“While US immigration policy is a sovereign concern, the country does not function in a void. Major demographic, economic, and social changes are sweeping across Mexico, El Salvador, Guatemala, and Honduras that are altering the dynamics of the regional migration system and challenging the status quo.”
The auto industry’s love affair with Mexico seems to know no bounds these days. Just days after Japan’s Honda announced the creation of a $470m transmission plant in the country, it was the turn of Audi to laid the foundation stone for a $1.3bn assembly plant in Mexico over the weekend. Aimed at challenging BMW’s global leadership of the international luxury SUV market, the new factory is expected to come on stream in 2016, building 150,000 Q5 SUVs a year. In addition, Rupert Stadler, Audi’s chief executive, said the company is mulling a Q6 version that would double the plant’s capacity.
The plant is being build at San José Chiapa between the city of Puebla and the port of Veracruz, handily located for shipment of vehicles to the US eastern seaboard and Europe. While many of the new investment in Mexico’s export-led auto industry has been heading to the nation’s Colonial heartland and further north, Puebla is a home-from-home for German carmaker Volkswagen, the parent company of Audi.
Latin America’s two largest nations are vying for economic and diplomatic clout as their candidates face off as finalists to head the World Trade Organization. The WTO is scheduled to name by May 8 the first director- general from Latin America in its 18-year history. It will choose between Roberto Azevedo, Brazil (BZGDGDP4)’s representative to the Geneva-based group, and Herminio Blanco, a former Mexico trade minister who led the nation’s negotiations for the North American Free Trade Agreement with the U.S. and Canada. The winner will replace the outgoing WTO chief, France’s Pascal Lamy, in September.
The race is a contest for diplomatic prowess as Mexico draws on its faster growth and more open economy to fortify its candidate, said Michael Shifter, president of Inter-American Dialogue in Washington. Analysts polled by Bloomberg forecast Mexico will outgrow its southern peer for the third straight year in 2013, reversing a trend that allowed Brazil to pull ahead as the region’s largest market in 2005. “There’s rivalry and competition there,” Shifter said by telephone from Washington. “Mexico is feeling very confident. As they seek to gain more international clout, Brazil is on their mind.”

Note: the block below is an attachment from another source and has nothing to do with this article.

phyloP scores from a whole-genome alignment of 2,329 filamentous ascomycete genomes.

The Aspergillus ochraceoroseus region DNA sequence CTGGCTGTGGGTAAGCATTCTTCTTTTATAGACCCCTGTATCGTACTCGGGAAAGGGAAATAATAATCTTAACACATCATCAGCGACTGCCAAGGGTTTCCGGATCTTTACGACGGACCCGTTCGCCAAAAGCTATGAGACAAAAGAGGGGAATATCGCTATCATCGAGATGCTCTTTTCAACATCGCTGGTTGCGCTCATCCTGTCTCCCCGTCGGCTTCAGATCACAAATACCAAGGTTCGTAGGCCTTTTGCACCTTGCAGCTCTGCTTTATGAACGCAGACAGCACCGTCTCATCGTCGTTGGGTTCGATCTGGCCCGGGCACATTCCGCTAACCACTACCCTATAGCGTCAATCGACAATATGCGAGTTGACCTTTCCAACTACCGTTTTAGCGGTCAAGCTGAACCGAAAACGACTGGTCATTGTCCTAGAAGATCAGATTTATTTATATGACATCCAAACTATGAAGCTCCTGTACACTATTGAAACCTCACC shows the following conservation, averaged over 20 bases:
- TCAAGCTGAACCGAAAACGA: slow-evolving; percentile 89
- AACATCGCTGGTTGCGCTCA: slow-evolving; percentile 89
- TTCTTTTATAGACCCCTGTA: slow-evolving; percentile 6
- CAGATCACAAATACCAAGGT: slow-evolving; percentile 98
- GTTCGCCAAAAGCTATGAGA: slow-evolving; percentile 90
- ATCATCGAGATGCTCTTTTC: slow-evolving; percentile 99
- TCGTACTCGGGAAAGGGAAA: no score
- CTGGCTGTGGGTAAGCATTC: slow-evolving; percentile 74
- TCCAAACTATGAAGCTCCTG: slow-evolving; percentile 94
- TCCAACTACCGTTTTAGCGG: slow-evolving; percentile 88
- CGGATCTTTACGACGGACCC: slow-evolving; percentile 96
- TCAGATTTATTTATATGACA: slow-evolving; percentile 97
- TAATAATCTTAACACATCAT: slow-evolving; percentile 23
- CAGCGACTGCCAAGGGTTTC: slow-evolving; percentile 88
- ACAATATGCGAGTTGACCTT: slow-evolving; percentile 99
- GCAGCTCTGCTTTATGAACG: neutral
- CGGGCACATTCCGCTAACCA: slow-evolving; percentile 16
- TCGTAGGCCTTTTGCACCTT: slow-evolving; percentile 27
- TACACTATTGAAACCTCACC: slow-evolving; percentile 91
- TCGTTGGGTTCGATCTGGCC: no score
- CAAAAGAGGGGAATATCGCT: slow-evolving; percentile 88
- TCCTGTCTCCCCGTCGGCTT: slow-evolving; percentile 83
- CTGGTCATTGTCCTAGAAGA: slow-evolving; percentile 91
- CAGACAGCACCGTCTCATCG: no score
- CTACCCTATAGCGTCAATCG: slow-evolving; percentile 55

Neighbors in Arms: How US guns are turning Central America into one of the most dangerous places in the worldMay 6, 2013
When President Barack Obama meets with various Central American leaders in Costa Rica this weekend, he will likely face criticism of U.S. domestic firearm laws. Like Mexico, where he met with President Enrique Peña Nieto on May 2, Central American countries have increasingly raised concerns about U.S. firearms trafficking. They have good reason to do so: more and more arms that originated in the United States are being used in violent crimes across the region. And given the recent death of background check legislation in the U.S. Senate, Obama may find it difficult to reassure his critics that the United States is effectively tackling the problem at home.
According to data compiled by the U.S. Bureau of Alcohol, Tobacco, Firearms and Explosives (ATF) on U.S. firearms trafficking and an analysis of related U.S. prosecutions, thousands of U.S.-origin firearms (firearms that were either manufactured or imported into the United States) are finding their way to criminals in Central America in the last few years. The flow of U.S. weapons is heaviest to El Salvador, Guatemala, and Honduras — all among the top 10 most violent countries in the world.
According to a new Woodrow Wilson Center report focusing on Guatemala, ATF discovered that 2,687 (or 40 percent) of the 6,000 seized firearms it analyzed from just one Guatemalan military bunker in 2009 originated in the United States. In the past five years, there have also been at least 34 U.S. prosecutions related to American firearms trafficking to Guatemala involving a total of 604 U.S.-origin firearms.